P1.7-B project is biggest R&D initiative in PH

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The chair of the S&T committee in the Senate has lauded the Commission on Higher Education (CHED) for spearheading the Philippine-California Advanced Research Institutes (PCARI), which is touted as the single-best outlay for research and development (R&D) in the country.

Credit: http://pcari.org/

According to the proposed budget for 2013, a little over P1.7 billion will be allocated for PCARI under CHED’s locally funded projects.

Sen. Edgardo Angara said, “This is a breakthrough for CHED. For many years, I watched over their budget hearings and this is the first time that I have seen something as exciting and auspicious.”

During the State Universities and Colleges (SUCs) budget hearing yesterday, CHED chair Patricia Licuanan said that PCARI was brokered based on the country’s low ranking in the 2012 Global Competitiveness Index on quality of scientific research, government procurement of advanced technology products, availability of engineers and scientists, capacity for innovation and university-industry collaboration in R&D.

Issued by the World Economic Forum, the index revealed that the Philippines jumped 10 spots, from 75 to 65 out of 144 countries but still lagged behind its ASEAN neighbors.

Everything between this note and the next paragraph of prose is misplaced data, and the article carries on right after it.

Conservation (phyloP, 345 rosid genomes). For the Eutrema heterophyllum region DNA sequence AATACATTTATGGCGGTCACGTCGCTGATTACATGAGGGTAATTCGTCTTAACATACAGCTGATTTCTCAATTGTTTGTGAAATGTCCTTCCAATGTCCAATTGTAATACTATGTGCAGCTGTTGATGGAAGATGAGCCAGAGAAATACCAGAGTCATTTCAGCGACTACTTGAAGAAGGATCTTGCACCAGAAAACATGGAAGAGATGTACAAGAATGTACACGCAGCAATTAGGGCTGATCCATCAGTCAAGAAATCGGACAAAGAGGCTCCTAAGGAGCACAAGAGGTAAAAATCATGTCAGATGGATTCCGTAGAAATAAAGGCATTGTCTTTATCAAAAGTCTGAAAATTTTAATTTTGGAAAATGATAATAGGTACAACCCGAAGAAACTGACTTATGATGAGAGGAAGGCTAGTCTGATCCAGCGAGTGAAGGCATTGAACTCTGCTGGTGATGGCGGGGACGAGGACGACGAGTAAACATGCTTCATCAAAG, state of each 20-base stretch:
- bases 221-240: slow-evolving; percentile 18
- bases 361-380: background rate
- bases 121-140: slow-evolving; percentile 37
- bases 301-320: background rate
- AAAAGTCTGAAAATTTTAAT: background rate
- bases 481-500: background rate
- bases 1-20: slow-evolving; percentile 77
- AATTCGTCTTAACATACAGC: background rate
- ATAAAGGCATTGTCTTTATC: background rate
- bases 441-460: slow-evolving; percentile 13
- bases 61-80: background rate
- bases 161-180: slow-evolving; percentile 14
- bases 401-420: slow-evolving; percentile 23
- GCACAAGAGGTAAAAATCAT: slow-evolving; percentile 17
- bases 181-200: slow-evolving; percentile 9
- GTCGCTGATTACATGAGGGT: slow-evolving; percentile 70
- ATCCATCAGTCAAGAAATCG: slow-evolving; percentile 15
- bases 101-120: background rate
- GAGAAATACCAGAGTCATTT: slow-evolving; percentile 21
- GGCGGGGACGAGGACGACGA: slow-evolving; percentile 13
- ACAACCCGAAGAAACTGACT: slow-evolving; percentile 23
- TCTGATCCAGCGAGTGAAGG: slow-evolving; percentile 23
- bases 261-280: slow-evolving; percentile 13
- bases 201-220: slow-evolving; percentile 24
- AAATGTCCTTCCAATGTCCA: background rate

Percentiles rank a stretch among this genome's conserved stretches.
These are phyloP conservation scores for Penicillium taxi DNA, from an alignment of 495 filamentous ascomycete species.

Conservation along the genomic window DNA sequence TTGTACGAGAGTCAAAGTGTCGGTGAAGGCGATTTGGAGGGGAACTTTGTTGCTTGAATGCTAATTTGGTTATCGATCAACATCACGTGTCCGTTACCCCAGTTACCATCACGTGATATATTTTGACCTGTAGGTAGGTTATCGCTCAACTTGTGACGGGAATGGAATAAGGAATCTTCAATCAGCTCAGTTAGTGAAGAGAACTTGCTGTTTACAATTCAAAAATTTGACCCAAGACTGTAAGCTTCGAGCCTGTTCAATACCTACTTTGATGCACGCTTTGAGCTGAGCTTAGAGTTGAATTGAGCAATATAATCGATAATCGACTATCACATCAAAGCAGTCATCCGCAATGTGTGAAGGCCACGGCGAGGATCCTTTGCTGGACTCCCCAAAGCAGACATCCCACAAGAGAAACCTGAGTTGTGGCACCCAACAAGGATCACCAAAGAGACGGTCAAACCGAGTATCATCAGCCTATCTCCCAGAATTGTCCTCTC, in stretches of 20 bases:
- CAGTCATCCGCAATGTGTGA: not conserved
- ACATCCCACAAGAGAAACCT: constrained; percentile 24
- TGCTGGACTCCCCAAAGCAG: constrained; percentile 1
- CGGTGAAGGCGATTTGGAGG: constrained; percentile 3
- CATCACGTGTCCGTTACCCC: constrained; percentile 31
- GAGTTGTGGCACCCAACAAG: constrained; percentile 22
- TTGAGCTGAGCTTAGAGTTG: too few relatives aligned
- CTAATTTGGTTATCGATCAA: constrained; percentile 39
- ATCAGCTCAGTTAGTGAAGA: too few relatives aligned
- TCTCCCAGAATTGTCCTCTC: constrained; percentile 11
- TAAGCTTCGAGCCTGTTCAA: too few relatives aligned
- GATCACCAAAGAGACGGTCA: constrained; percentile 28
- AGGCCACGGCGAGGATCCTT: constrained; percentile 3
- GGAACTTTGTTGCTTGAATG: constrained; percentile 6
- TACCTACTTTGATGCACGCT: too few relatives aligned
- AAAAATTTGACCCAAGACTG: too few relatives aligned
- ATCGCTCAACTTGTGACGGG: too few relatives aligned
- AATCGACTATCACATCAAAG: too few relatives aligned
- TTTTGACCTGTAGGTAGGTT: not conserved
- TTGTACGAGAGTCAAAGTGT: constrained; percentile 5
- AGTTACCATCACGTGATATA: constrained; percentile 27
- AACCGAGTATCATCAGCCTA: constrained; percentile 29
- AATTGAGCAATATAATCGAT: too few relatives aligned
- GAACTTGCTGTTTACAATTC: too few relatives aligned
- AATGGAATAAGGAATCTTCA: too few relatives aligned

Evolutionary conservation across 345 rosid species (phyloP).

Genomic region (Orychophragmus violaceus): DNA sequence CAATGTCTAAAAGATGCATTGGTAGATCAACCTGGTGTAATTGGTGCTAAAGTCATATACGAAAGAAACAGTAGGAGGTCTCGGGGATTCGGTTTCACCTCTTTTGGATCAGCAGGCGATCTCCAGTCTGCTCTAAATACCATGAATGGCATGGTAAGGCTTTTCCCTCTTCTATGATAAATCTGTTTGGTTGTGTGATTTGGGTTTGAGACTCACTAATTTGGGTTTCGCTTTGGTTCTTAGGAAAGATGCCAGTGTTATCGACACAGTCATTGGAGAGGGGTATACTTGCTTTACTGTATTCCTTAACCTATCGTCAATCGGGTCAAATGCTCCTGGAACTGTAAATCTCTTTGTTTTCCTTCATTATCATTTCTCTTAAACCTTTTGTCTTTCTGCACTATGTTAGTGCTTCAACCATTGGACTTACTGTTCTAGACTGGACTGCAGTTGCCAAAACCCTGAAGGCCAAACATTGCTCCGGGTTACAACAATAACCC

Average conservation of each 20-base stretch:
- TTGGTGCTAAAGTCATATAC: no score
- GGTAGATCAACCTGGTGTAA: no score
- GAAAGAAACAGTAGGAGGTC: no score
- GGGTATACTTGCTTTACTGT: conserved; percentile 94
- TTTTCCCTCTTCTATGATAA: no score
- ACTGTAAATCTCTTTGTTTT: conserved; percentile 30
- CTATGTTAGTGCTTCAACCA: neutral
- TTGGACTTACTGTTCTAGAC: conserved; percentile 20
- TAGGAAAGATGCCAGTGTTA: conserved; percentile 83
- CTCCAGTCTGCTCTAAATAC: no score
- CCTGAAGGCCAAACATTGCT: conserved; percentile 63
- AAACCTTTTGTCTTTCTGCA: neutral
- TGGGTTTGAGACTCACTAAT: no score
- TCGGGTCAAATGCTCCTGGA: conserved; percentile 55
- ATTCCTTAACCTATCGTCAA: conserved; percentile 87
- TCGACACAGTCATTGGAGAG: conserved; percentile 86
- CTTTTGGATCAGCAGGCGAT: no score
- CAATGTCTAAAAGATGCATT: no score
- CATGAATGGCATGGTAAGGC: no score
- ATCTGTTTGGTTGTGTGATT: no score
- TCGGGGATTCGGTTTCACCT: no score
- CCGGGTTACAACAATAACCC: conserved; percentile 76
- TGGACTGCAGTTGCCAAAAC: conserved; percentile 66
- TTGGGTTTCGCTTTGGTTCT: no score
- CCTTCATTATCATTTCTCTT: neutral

Angara explained that the report underscores that the Philippines still has weak technological capacity.

“When we have weak technological capacity, our ability to innovate is hampered. Our appeal to other countries who are seeking for partners in R&D is also dampened,” said the lawmaker.

According to Licuanan, PCARI will be a partnership between selected Philippine Higher Education Institutions (HEIs) and the Universities of California, Berkeley and San Francisco.

The project is said to be patterned after many partnerships seen in neighboring countries such as those between the National University of Singapore and Duke University; or Hong Kong University of Science and Technology with University of California, Berkeley and Stanford University.

PCARI’s vision is to develop and create a critical pool of scientists and research, address pressing issues and market technologies to other countries.

Under the program, two institutions will be formed: the Institute for Information Infrastructure Development which will focus on e-government and e-learning and the Institute for Health, Innovation and Translational Medicine which will focus on advancing health care in the Philippines.

Angara, who is also chair of the Congressional Commission on Science, Technology and Engineering (Comste), stressed that the country needs to develop its capability to conduct the high-end research that translates to technological innovations and strengthen the important linkages between R&D institutions and industry.

He added that the project represents a very good direction for the country to take in terms of the internationalization of R&D, which could help the country leapfrog in terms of science and technology.

Angara concluded, “We throw our support behind this initiative and hope to see similar partnerships replicated with topnotch universities across the region, such as in Singapore, Taiwan, Hong Kong, China, Japan and Korea.”

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